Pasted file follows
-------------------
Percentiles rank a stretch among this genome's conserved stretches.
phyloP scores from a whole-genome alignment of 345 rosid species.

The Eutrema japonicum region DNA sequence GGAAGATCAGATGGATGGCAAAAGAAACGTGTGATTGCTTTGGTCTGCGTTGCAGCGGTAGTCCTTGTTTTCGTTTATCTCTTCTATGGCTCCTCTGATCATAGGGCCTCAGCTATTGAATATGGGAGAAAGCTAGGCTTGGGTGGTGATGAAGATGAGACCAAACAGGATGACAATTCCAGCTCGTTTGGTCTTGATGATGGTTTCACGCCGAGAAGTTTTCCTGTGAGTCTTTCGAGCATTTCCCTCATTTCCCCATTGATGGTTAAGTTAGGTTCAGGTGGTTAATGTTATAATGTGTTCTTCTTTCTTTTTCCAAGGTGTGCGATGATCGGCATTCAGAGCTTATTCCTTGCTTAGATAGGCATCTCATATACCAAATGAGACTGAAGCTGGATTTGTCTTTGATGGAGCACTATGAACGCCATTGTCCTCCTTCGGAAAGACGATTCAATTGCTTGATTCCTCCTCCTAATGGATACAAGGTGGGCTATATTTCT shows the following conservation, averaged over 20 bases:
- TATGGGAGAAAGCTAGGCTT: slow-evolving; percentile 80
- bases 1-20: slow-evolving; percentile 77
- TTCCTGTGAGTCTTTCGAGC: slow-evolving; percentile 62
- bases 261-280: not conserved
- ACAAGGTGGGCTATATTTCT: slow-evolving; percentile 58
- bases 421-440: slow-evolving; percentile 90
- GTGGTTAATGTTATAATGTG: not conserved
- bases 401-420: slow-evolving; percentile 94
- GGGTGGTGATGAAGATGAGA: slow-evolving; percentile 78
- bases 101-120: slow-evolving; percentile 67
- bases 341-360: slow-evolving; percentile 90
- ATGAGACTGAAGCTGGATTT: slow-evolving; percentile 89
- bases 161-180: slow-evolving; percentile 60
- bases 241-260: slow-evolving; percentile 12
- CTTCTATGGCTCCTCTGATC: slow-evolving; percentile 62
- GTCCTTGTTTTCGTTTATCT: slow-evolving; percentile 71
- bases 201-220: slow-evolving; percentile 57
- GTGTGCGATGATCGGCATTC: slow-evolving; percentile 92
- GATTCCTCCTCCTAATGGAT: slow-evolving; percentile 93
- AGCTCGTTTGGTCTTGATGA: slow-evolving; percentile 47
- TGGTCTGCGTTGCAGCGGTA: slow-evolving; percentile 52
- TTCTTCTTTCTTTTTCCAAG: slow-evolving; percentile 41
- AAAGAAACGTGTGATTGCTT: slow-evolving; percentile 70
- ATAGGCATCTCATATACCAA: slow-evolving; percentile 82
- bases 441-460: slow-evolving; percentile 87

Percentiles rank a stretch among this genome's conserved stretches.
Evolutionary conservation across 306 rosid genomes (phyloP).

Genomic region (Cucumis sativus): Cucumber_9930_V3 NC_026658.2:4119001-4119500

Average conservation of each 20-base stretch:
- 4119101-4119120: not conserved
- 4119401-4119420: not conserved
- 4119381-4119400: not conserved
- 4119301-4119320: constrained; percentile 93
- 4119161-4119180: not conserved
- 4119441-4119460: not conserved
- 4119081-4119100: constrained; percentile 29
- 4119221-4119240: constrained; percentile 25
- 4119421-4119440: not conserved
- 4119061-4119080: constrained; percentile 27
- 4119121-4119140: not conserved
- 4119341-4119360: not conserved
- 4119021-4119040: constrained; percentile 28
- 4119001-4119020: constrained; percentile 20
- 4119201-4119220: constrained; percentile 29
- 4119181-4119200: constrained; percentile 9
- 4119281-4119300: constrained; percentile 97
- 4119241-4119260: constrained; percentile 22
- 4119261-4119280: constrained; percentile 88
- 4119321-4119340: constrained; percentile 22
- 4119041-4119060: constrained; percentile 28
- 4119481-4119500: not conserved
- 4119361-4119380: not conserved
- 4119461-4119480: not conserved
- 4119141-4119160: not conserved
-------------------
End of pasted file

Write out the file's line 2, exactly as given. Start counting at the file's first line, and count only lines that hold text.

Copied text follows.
phyloP scores from a whole-genome alignment of 345 rosid species.